But the real kicker in all this, and what prompted me to write this post, is that Blip.tv's video player and advertising are so resource-intensive that no browser can run or interact with the video plus ads smoothly. It was bad enough when the ads were just text-based, they lagged a little during fade-in and fade-out, but not enough to really affect anything. These new fully-animated ads, though, are unbearable. The video stream typically lags for almost a full second when an ad appears, and if I dare to try to close a particularly annoying one by clicking the little X in the corner of the ad, the video and audio come to a dead halt for upwards of five seconds, followed by several seconds of unwatchably choppy video as it tries to re-sync.

Of course, this is on my desktop computer, which is on hardware that was top-of-the-line seven years ago, runs constantly, and hasn't had Windows reinstalled in about four years (I think, I can't remember the last time I did it). So, despite being surprisingly powerful and usable for its age, it does tend to chug a bit with things like video anyway. So, I hooked my laptop up to my TV to watch some internet video on the big screen, starting with a new Nostalgia Critic review. My laptop, if you don't recall, is a hypothetical future-computer from space that cost more than the value of my car, and it absolutely pwns at video. Games that are unplayably laggy on my desktop (not necessarily new ones) run with perfect framerates on my laptop. So, theoretically, I would expect such a powerhouse of computing superiority to handle a Flash video player, even a notoriously laggy one, with the same ease that my desktop PC handles Notepad. While this normally would be the case, Blip.tv's ads are so intrusive to the video player that even my laptop lagged for a half-second before displaying each one.

Watching videos on my TV also illustrated a quirk that would be rather amusing if it weren't so irritating. Normally, webpage-embedded video plays at about 640x480px, regardless of the size of the browser window. But, Flash video players also have fullscreen mode, and can be embedded elsewhere at other sizes, so logically, something that overlays an image over the bottom of a video should expect this. Not Blip.tv. In fullscreen mode, their new ads display at the bottom of where the video would be if your monitor were the same size as the web player. Which was really hilarious to watch on my 42" TV at 1080i, but its charm wore off quickly when I realized it was now rendering banner ads in the prime section of the window, where all the action in a well-made video is supposed to be.

So, I'm not pleased with Nostalgia Critic or Blip.tv about this. Blip is of course responsible for the technical problems with their video player, but I also blame Nostalgia Critic for choosing these ads in the first place. Blip allows content posters to choose what type of advertising (if any) to display, and the content owner gets a cut from the proceeds. So, Nostalgia Critic had to have specifically chosen these types of ads. And, I mentioned Nostalgia Chick in the beginning of this post, but her videos don't have nearly as many of the troublesome animated banner ads. Instead, she has a full-screen commercial at the very beginning of the video, and just old-style plain-text banner ads in the rest.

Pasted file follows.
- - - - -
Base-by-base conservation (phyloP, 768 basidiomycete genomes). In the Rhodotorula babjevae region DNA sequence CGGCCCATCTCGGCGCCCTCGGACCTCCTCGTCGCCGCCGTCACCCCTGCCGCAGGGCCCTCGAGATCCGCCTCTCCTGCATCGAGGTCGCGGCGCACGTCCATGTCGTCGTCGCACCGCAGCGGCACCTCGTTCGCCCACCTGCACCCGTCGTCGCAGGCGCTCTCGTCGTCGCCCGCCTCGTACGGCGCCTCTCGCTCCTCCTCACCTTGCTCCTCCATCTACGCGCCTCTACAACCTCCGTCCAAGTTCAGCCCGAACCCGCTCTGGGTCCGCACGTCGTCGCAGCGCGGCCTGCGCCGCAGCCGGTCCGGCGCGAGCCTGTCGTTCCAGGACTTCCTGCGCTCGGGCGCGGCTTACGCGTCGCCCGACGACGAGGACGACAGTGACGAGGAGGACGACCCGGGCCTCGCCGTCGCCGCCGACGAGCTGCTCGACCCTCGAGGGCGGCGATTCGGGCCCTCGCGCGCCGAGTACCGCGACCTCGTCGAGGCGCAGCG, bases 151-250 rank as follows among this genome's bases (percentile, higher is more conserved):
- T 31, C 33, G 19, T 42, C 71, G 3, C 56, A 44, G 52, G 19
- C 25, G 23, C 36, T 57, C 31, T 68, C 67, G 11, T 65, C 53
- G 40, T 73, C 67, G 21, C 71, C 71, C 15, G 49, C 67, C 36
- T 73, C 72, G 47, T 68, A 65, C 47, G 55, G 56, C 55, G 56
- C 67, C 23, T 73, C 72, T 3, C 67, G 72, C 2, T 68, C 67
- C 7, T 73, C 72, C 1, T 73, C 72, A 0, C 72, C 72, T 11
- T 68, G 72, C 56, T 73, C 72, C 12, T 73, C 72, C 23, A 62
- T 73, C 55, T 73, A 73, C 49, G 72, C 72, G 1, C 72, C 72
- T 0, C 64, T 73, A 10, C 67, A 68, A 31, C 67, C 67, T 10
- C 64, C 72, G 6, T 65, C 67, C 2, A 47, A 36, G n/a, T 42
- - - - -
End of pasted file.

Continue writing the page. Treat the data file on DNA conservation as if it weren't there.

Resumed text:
And, if anyone reading this puts videos online: I understand the need for advertising to support your work, but do your audience a favour and check the impact of the ads on your videos when choosing what to display.
Natasha-Mehndi

I Wrote a Twitter Widget




For the last couple days, due to feeling kinda blah, and being delayed on a pending project (*pokes a certain fox*), I've been playing around with displaying my Twitter feed on my website (among other places). I'd been eagerly wanting to replace the Flash version provided by Twitter with something not Flash-based, but there seems to be a shortage of Twitter website widgets that are easy to re-theme to match the website they're on, and aren't tied into some other service or application. But, at one point, it looked like I found what I was looking for, TwPHPer. It does its job fairly well, doesn't require Javascript, and is overall a decent widget. I recommend it to anyone looking for a simple way to put their Twitter feed on their website without it looking grossly out of place.

However, I wanted more. TwPHPer will always be limited by the fact that it uses the Twitter RSS feed to retrieve data instead of the main API. It's inherently slower than an API-based script, and can display only basic data. What I've been looking for, and haven't found, is a widget that will display as much detail as the main website does, including designating replies and showing the source application each tweet came from (call me a nerd, but I love looking at that info). When my searching didn't turn up anything that met that criteria, I did what any good programmer would do, and wrote my own.

Since I didn't set out to write a full API interface, I tried searching around for a good one that was already written. Again, not many helpful results, but I saw that the Zend Framework (collection of scripts provided by the people who wrote PHP itself) had a very nice one, so I went with that. Long story short, I finished it today, and I'm quite proud of the finished product.

In addition to a significant speed improvement over TwPHPer (roughly 1/2 to 1/6 the script execution time, depending on whether data is cached), my new widget has the following features:

-Data caching, to improve performance and prevent API limit overruns.